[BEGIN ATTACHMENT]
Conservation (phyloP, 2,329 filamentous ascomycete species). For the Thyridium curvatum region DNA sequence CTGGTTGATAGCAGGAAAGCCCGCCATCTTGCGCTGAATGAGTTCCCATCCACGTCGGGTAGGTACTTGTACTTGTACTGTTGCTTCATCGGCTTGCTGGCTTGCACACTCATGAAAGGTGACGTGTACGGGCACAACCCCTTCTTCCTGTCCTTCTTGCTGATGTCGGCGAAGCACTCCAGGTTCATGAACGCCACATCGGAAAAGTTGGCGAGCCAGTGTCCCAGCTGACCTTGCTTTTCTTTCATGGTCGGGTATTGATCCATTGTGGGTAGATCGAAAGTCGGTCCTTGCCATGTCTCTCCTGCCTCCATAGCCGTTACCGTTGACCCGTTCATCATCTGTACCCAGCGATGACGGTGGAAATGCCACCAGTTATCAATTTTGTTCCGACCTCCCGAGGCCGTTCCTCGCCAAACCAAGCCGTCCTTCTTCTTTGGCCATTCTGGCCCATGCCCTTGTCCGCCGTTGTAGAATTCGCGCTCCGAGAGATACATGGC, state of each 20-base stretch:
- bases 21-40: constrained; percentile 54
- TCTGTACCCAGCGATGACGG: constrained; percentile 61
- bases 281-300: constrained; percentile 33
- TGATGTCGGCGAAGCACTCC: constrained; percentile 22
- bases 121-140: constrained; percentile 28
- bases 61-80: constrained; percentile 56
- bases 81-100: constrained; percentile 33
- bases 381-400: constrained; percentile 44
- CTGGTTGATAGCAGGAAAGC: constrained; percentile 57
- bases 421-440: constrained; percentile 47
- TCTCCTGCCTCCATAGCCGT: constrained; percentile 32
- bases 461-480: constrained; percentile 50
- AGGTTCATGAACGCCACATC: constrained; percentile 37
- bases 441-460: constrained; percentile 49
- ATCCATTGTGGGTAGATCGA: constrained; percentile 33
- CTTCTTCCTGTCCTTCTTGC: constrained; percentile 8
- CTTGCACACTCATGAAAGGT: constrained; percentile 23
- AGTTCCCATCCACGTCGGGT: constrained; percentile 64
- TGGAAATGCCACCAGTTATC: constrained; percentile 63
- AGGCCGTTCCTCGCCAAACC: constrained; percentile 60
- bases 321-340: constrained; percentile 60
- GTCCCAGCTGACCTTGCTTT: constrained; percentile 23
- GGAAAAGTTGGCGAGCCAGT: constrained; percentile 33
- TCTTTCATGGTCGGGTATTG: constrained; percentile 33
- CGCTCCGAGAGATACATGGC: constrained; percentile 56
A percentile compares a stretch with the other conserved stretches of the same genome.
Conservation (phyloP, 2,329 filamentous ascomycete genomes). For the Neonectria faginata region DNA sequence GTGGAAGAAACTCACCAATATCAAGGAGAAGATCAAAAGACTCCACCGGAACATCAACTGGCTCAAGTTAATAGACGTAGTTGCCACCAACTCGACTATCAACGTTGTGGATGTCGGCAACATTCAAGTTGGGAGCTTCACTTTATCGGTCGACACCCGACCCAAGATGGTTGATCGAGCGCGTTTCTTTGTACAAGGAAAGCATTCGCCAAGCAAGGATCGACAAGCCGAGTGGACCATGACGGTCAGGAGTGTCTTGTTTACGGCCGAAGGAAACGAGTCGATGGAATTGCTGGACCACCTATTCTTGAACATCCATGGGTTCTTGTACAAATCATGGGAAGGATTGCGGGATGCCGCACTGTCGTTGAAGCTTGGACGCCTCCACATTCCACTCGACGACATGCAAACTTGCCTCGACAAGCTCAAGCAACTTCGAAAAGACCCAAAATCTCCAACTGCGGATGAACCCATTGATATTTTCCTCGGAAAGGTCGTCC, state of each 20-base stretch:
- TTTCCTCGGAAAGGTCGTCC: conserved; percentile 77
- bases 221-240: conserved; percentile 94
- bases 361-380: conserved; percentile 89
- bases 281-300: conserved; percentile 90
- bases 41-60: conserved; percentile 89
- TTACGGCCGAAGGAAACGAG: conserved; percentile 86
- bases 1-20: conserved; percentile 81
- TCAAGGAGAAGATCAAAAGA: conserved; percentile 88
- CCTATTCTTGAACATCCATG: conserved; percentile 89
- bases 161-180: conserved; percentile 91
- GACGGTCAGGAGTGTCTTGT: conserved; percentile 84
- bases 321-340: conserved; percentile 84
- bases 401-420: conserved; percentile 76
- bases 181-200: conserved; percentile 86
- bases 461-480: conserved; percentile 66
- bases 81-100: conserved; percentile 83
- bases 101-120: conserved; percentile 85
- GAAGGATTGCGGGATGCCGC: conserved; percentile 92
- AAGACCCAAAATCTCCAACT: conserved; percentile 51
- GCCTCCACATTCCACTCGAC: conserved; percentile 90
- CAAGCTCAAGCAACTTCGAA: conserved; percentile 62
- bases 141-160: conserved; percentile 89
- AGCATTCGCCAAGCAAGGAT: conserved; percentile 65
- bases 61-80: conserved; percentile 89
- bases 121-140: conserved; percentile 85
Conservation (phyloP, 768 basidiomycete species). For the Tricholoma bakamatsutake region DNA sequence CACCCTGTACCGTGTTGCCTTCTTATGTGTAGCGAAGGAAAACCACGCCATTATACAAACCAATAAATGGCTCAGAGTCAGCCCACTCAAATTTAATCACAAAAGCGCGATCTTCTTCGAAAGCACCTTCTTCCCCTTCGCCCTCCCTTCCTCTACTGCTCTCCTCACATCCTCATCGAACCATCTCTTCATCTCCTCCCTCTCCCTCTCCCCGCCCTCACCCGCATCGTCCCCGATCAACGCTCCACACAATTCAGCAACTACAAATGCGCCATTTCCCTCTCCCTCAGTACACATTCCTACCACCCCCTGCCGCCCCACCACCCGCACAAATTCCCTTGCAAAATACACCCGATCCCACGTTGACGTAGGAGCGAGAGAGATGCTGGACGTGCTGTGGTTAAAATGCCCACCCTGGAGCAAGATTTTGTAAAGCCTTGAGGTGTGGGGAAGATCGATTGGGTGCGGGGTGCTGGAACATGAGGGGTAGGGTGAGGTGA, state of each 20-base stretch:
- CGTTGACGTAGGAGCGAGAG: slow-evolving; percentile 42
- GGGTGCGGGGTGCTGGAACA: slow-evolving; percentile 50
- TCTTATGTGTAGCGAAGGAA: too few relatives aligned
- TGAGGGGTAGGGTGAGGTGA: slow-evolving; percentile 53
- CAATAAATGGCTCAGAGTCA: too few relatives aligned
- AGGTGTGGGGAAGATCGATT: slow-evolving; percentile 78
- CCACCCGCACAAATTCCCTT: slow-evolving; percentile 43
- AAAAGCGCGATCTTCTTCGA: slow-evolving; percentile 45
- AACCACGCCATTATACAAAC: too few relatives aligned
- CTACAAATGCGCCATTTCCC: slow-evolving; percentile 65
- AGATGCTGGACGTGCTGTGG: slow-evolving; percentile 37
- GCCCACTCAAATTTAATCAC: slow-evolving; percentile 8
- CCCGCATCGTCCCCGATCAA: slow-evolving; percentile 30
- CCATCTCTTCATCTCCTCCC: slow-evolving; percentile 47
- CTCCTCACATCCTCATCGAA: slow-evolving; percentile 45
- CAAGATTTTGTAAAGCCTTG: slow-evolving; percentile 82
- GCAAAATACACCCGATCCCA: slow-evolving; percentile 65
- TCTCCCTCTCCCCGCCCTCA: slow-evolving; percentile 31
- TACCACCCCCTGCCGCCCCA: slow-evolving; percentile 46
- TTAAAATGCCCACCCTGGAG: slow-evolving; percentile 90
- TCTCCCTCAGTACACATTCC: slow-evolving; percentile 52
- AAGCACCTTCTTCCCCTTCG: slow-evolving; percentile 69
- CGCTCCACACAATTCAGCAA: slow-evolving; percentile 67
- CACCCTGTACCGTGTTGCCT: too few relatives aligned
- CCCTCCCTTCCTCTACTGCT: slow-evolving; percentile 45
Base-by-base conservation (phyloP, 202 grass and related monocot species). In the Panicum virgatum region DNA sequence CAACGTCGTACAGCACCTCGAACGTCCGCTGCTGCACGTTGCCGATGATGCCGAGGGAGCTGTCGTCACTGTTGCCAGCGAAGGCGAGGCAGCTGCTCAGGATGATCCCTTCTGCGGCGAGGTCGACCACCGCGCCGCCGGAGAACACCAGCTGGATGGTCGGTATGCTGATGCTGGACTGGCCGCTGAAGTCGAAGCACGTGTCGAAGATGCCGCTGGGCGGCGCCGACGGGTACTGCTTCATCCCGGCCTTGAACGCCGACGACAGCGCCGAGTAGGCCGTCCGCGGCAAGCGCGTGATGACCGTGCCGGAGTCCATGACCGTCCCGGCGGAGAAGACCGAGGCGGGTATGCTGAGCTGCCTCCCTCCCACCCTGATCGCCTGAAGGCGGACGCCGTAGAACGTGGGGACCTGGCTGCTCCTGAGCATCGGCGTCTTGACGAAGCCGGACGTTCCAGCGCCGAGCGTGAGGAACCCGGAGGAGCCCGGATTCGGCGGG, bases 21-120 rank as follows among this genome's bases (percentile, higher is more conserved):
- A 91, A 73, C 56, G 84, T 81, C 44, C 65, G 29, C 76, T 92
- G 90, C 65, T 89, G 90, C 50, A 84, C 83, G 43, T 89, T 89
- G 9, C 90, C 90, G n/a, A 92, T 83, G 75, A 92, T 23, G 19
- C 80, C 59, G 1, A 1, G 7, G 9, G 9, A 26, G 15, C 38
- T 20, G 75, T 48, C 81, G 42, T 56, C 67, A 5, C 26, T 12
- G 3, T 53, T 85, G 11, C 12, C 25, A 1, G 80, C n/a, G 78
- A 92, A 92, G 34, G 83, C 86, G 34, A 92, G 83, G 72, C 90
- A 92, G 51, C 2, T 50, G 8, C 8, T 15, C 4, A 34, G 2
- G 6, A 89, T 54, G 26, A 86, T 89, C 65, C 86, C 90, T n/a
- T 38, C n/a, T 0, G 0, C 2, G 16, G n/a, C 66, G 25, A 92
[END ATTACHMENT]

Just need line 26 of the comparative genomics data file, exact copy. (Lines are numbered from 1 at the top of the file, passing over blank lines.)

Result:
- CGCTCCGAGAGATACATGGC: constrained; percentile 56